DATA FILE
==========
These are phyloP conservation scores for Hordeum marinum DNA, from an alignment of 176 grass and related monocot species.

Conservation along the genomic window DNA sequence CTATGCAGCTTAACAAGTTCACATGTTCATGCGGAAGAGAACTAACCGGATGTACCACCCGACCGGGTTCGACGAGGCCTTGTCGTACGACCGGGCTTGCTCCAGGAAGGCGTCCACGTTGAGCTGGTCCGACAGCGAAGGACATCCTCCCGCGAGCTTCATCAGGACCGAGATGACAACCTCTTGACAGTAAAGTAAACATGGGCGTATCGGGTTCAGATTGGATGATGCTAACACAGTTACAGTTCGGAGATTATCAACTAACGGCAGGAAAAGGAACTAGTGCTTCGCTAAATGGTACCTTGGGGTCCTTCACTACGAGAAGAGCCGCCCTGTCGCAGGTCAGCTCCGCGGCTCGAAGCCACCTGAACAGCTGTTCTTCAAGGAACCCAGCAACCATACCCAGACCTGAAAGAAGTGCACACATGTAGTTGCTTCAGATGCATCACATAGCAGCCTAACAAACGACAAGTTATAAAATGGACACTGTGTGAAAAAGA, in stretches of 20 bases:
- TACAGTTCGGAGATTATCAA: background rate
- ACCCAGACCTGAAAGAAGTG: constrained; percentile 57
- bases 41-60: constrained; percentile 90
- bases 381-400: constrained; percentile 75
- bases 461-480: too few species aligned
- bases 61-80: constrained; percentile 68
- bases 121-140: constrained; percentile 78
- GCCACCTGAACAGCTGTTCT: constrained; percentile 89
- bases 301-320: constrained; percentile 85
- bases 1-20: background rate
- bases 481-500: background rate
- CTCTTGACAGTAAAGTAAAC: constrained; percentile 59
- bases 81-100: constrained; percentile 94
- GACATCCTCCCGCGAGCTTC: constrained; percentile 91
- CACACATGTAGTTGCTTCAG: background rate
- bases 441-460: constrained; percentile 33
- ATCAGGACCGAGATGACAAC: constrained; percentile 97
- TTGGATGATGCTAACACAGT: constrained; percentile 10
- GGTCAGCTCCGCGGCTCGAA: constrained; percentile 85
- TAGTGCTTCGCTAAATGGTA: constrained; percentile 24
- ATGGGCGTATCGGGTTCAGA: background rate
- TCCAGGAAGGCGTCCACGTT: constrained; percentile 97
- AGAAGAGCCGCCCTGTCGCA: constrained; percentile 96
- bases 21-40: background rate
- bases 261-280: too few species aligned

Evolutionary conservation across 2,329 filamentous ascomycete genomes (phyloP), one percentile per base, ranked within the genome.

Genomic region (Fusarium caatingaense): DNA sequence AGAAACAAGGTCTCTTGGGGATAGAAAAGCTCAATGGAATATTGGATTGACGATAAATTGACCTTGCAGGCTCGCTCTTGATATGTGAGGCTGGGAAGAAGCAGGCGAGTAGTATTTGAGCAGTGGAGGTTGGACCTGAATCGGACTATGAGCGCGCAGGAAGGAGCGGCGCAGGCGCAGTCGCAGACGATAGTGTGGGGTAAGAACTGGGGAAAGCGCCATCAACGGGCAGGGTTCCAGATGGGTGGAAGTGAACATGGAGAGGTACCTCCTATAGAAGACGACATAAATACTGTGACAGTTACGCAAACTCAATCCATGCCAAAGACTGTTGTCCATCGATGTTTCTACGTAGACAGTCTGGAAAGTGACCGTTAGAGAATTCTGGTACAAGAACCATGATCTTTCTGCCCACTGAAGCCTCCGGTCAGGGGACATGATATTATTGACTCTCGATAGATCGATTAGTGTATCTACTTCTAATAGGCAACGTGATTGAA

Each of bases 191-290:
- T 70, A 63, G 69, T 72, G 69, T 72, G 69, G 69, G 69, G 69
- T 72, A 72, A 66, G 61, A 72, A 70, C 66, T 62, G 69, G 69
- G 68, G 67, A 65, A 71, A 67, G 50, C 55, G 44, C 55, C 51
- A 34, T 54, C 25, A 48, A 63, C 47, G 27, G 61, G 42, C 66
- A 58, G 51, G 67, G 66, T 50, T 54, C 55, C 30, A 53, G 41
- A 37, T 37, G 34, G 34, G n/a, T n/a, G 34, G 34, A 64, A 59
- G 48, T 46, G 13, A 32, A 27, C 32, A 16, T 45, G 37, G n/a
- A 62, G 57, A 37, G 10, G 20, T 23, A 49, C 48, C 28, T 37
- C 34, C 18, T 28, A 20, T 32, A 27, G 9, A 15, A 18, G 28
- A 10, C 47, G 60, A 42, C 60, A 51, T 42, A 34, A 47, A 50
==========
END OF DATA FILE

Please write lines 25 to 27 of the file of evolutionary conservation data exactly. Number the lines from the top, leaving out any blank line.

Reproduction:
- AGAAGAGCCGCCCTGTCGCA: constrained; percentile 96
- bases 21-40: background rate
- bases 261-280: too few species aligned